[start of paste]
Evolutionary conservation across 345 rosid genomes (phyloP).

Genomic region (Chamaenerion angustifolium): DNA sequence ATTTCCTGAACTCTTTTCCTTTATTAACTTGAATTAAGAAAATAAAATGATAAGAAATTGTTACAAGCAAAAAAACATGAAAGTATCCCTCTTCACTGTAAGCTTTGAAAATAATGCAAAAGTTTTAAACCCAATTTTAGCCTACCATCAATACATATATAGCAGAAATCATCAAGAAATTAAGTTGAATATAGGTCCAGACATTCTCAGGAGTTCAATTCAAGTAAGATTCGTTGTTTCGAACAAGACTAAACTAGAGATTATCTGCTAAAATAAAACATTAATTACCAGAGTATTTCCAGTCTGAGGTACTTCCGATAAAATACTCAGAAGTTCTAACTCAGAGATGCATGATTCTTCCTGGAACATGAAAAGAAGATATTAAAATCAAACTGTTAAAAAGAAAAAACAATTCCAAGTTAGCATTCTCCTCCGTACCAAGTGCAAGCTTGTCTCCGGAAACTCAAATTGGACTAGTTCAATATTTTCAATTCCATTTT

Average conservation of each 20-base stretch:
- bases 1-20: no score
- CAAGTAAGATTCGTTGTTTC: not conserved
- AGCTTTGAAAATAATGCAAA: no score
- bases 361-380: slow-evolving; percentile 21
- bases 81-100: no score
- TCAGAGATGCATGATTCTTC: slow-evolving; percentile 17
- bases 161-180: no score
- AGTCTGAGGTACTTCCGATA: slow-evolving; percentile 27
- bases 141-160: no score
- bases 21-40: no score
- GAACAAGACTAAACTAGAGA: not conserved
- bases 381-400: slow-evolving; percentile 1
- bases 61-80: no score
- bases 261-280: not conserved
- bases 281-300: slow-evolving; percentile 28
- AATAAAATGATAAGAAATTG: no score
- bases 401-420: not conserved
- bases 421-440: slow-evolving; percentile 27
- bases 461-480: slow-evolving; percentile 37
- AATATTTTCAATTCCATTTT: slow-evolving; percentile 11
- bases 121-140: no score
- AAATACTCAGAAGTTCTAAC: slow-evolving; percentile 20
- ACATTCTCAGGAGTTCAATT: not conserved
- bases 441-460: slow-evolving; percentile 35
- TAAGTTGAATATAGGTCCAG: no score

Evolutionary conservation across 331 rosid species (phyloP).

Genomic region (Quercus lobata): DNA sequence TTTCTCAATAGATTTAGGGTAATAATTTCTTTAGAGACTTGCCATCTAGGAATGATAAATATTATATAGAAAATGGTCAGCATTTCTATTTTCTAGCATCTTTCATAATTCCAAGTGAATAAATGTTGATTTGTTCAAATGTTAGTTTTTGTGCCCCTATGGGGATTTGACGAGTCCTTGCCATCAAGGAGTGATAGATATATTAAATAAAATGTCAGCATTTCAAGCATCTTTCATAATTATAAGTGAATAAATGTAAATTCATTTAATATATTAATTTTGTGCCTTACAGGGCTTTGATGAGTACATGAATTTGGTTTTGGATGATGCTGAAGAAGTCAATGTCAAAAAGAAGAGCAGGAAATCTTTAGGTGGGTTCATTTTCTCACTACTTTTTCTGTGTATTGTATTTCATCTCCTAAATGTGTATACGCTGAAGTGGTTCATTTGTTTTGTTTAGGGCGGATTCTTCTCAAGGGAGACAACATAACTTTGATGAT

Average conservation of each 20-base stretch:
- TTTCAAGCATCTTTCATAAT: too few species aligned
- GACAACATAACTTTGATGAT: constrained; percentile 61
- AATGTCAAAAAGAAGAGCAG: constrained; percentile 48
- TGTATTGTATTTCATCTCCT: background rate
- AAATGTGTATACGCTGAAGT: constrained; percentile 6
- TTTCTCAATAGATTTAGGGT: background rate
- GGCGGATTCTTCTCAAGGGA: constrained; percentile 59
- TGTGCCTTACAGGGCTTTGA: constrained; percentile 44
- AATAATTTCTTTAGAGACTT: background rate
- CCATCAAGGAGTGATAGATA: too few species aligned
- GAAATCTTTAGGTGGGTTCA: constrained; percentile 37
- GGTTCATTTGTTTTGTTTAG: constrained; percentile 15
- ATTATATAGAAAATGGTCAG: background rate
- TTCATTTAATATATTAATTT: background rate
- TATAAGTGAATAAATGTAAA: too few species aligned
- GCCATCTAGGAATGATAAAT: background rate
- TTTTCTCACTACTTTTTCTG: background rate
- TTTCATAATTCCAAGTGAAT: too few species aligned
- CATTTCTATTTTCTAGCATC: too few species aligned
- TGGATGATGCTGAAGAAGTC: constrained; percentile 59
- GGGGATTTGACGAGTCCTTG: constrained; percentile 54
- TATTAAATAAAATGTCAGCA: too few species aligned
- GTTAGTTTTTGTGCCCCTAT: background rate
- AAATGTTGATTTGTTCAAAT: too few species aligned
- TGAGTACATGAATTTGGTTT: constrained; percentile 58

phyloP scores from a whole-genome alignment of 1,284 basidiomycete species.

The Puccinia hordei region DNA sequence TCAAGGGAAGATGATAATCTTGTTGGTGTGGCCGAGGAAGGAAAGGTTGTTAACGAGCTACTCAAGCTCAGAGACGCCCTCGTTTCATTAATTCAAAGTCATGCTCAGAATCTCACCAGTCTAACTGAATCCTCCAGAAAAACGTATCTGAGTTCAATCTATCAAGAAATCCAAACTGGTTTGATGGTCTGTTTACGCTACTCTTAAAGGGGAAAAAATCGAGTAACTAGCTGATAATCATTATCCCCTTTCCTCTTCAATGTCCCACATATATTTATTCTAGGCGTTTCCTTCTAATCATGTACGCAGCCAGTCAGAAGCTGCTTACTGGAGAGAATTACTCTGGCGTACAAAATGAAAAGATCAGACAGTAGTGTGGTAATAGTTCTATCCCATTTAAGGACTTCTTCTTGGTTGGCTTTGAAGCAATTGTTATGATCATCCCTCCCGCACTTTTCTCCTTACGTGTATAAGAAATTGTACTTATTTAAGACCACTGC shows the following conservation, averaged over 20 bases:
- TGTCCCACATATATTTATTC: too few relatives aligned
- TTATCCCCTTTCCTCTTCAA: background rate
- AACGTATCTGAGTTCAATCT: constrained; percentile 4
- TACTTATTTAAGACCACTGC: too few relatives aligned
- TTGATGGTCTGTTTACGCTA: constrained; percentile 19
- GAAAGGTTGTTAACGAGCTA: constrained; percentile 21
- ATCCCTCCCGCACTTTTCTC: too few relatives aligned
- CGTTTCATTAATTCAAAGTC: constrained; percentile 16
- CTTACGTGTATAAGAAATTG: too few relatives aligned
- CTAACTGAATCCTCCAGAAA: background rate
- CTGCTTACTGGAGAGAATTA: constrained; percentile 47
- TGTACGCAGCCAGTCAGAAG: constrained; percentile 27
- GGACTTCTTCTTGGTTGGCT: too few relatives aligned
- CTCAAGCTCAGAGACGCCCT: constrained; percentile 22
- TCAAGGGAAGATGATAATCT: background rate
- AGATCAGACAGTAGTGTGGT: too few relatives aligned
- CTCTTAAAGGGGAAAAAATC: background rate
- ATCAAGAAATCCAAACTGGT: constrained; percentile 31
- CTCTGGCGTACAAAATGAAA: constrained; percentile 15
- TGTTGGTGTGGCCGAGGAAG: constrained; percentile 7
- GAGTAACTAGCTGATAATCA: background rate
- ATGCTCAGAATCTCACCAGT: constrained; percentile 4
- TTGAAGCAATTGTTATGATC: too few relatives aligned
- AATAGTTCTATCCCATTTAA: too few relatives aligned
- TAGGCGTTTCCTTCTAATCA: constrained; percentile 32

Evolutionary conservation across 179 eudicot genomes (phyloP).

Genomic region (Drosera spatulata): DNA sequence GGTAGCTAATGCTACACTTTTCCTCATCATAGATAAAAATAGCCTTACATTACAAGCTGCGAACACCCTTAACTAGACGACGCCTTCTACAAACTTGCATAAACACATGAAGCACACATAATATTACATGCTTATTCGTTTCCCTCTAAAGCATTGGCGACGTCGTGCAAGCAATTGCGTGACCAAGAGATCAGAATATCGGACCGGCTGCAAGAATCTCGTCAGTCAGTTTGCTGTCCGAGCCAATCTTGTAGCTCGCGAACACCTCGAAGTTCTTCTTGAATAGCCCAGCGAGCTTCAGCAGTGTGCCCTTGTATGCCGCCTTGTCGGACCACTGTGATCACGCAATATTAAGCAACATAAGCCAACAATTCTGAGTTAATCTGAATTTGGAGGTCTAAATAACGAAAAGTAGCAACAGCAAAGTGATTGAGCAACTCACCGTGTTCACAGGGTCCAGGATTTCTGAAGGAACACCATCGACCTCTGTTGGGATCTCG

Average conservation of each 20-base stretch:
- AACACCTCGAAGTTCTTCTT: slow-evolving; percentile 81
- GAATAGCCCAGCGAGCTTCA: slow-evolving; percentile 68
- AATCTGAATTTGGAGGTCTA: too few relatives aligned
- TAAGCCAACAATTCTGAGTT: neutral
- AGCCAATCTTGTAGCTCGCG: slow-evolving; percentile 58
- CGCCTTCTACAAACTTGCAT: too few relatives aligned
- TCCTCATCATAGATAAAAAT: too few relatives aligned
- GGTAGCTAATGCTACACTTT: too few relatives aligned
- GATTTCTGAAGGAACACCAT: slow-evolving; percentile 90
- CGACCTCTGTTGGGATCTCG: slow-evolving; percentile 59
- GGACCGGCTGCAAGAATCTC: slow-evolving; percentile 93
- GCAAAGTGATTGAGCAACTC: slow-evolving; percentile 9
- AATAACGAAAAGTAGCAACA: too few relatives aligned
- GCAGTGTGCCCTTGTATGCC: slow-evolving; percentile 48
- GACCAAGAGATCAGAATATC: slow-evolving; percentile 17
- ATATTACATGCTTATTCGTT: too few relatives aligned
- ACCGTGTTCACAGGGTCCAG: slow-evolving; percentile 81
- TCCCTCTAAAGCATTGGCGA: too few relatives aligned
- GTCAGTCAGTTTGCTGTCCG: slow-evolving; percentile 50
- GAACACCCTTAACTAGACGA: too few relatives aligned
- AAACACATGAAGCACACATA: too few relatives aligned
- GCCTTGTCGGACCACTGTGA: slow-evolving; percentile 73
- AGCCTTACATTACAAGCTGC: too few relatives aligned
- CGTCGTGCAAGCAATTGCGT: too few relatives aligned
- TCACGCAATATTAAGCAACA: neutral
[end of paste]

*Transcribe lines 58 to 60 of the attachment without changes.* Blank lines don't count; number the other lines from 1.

The Puccinia hordei region DNA sequence TCAAGGGAAGATGATAATCTTGTTGGTGTGGCCGAGGAAGGAAAGGTTGTTAACGAGCTACTCAAGCTCAGAGACGCCCTCGTTTCATTAATTCAAAGTCATGCTCAGAATCTCACCAGTCTAACTGAATCCTCCAGAAAAACGTATCTGAGTTCAATCTATCAAGAAATCCAAACTGGTTTGATGGTCTGTTTACGCTACTCTTAAAGGGGAAAAAATCGAGTAACTAGCTGATAATCATTATCCCCTTTCCTCTTCAATGTCCCACATATATTTATTCTAGGCGTTTCCTTCTAATCATGTACGCAGCCAGTCAGAAGCTGCTTACTGGAGAGAATTACTCTGGCGTACAAAATGAAAAGATCAGACAGTAGTGTGGTAATAGTTCTATCCCATTTAAGGACTTCTTCTTGGTTGGCTTTGAAGCAATTGTTATGATCATCCCTCCCGCACTTTTCTCCTTACGTGTATAAGAAATTGTACTTATTTAAGACCACTGC shows the following conservation, averaged over 20 bases:
- TGTCCCACATATATTTATTC: too few relatives aligned
- TTATCCCCTTTCCTCTTCAA: background rate